are Jewish, and issues like black
anti-Semitism, the effect of
Quotas and affirmative action on
Jewish interests, and the Inter-
national isolation of Israel have
nlayed a critical role in their
political evolution."
He answers that: "Domestical-
ly. Jews might have more to lose
from a turning inward of Amer-
ica than from nationalist turn-
ing outward.
"Periods of intense national-
ism have usually been threaten-
ing to the Jewish community.
Indeed Nathan Glazer specifi-
cally expressed the fear
post-Vietnam and post-191
backlash might find
Jewry particularly vulner
identified as it often has
with political dissent and
tural innovation." Since
fear was not borne oml
events, Glazer added that j
Jewish community's
point of exposure was its 1
attachment to tha-^incr
precarious safety of
cause for which non-.
Americans might grow i
to sacrifice."
THE OBVIOUS strategy,)
en this mind-set, is to pli
rael under the general
ican policy of defending
pendent and democratic i
worldwide. The Cold War
drome is the logical result,
is an alliance between
pointy, headed inteUectutbr
the Spiro Agnews, PhylluSC
fly's of the mindless right
Steinfels is Under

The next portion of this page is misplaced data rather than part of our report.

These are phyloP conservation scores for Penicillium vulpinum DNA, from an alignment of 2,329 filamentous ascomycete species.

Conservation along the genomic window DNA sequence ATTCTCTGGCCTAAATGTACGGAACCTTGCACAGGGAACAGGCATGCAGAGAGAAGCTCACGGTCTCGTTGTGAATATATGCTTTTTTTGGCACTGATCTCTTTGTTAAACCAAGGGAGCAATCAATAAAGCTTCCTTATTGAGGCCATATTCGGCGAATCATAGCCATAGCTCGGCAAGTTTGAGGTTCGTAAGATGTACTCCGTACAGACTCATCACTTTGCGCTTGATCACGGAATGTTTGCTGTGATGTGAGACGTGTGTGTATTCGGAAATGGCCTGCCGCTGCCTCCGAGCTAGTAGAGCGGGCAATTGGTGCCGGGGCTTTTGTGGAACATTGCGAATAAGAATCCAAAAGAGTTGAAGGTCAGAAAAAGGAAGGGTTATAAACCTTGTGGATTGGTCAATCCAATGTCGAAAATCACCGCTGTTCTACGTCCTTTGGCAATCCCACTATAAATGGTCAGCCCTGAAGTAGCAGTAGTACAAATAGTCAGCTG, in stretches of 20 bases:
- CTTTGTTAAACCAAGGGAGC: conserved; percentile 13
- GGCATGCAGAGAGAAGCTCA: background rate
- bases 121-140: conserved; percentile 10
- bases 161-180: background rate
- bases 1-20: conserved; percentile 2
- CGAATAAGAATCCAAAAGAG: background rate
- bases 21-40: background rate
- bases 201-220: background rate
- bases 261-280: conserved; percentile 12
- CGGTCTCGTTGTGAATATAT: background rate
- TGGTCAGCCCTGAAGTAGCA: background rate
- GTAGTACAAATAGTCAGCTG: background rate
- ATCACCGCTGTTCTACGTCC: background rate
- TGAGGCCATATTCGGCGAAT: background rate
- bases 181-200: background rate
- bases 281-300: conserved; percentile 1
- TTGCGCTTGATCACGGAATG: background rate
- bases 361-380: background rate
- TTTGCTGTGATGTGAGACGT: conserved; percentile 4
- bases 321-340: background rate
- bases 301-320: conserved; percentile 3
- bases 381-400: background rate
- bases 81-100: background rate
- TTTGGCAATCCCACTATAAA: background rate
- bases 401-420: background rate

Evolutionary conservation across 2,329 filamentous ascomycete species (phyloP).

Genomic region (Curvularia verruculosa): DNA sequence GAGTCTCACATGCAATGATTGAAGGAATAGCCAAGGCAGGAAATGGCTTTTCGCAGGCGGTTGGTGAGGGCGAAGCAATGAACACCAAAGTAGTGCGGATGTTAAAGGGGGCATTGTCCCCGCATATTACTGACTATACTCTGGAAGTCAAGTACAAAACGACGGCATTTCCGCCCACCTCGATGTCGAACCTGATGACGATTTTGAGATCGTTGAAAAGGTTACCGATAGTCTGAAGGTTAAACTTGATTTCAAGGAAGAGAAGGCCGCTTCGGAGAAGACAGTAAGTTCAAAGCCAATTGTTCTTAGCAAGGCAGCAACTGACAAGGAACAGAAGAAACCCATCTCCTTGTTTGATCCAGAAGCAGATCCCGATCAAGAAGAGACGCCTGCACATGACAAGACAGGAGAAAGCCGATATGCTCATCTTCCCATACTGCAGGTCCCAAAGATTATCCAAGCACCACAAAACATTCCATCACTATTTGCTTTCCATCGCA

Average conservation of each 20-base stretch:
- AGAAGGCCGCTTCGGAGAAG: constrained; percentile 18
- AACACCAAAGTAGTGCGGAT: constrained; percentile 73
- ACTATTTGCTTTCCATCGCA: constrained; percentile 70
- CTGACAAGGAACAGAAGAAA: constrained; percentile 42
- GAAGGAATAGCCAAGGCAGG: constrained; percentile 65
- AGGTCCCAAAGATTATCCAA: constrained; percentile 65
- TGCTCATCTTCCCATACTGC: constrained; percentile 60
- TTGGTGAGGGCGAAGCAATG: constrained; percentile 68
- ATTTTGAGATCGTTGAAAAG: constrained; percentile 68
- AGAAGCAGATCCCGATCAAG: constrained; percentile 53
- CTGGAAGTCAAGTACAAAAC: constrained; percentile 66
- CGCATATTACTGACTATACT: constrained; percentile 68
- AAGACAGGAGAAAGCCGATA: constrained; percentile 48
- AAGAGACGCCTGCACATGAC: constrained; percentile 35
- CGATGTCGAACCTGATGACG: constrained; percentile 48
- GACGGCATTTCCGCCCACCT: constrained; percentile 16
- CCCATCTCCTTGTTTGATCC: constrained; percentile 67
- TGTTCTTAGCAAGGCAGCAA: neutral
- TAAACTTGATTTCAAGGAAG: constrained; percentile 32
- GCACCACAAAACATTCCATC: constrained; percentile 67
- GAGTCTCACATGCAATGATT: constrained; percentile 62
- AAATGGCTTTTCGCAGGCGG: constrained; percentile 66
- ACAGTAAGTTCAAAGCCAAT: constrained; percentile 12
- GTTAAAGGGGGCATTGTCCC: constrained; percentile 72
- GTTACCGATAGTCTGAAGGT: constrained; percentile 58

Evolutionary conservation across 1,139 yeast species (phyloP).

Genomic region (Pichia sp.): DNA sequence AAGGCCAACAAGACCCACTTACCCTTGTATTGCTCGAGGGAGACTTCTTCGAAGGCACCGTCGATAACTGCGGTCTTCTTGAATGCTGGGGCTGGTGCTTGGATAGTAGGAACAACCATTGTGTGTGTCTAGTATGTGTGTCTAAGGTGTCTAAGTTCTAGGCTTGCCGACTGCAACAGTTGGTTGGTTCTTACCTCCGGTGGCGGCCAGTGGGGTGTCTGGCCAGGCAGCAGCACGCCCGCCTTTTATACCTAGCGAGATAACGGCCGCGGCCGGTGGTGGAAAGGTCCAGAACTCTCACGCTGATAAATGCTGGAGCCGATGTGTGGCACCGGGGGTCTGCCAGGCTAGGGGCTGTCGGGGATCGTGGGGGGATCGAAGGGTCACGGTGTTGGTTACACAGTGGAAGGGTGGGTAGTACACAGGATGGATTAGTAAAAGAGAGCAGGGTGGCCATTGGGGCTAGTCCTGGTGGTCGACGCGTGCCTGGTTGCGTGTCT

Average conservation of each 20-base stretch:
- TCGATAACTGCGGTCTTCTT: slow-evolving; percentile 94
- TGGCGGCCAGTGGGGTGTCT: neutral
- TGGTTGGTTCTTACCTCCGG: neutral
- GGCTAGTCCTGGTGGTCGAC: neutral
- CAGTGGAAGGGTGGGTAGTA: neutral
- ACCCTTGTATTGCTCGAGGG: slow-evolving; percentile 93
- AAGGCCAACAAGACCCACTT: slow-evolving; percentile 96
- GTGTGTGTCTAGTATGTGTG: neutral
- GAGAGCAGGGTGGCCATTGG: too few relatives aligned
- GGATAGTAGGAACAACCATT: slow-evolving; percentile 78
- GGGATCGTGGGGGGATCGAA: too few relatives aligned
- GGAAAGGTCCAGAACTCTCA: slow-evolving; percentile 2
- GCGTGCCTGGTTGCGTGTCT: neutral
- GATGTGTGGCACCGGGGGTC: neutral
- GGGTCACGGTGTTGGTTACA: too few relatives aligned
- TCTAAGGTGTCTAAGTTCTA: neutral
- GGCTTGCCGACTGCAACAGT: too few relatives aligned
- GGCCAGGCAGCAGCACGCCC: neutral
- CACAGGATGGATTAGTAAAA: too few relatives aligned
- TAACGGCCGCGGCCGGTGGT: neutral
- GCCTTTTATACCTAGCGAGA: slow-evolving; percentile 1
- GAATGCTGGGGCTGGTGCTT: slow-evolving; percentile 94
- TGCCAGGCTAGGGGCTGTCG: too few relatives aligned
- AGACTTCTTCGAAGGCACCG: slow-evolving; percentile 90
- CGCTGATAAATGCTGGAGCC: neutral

would be in believing that |
neo-conservatives are in
process of establishing 1
selves as the "intelligent
servative party." I trnn*
are unwittingly ProH
intellectual base for
fascism, just as the bsOobb
intellectuals of Germany
Hitler.
It should not be M
that even as the m
against Nixon mounted
in particular his taped Jj
torv slurs against, je
and the like. Rabbi Sieged
Milton Himmelfarb, am
others, could find etfJJ]
the actions of that evil ma
JUST, as in his wW
horetz in some of n
writings has found trie
McCarthyism to J*i
some of the narrower
might not have been.
Inourlongl^orytherei
been many ***"* """SS
Jew. like that Pete r S
is gentle. I believe, just
them "neo-conservauve*.


July 2,
1976
The Jewish Floridian of Palm Beach County
Page 5
Scandal Uncovered
In Post Office Dep't
anderson
WASHINGTON The FBI
i a congressional subcommit-
are investigating charges
I postmaster General Ben
lar accepted a bribe from a
S contractor. Both Bailar
I the contractor, Jack Taub,
orously deny the charges.
foe Postmaster General hap-
JJ to be a stamp collector.
|has been alleged that he pur-
ged stamps at a cut rate from
Ua source privy to the
[ttings between Bailar and
nb has c h a r g e d that the
mps were worth a small for-
lAllegedly, Bailar stored them
r his retirement and paid off
iub with postal contracts. But
ar has claimed that he auc-
__off his stamp collection,
fTloss, when he was appoint-
| Postmaster General.
|0UR ASSOCIATE, Jack Clo-
ha? investigated the
intes. We found that Taub
J received over $7 million in
stal contracts Taub also ad-
ded that he had been Bai-
t's personal stamp collecting
er.
Iwe also established that Taub
Renamed the Postmaster Gen-
1 at his home and at a din-
lr theater. Yet despite the
itement of a witness who
|umed knowledge of the bribe,
[didn't consider the evidence
wig enough to publish a
pry.
IBL'T IT definitely is news-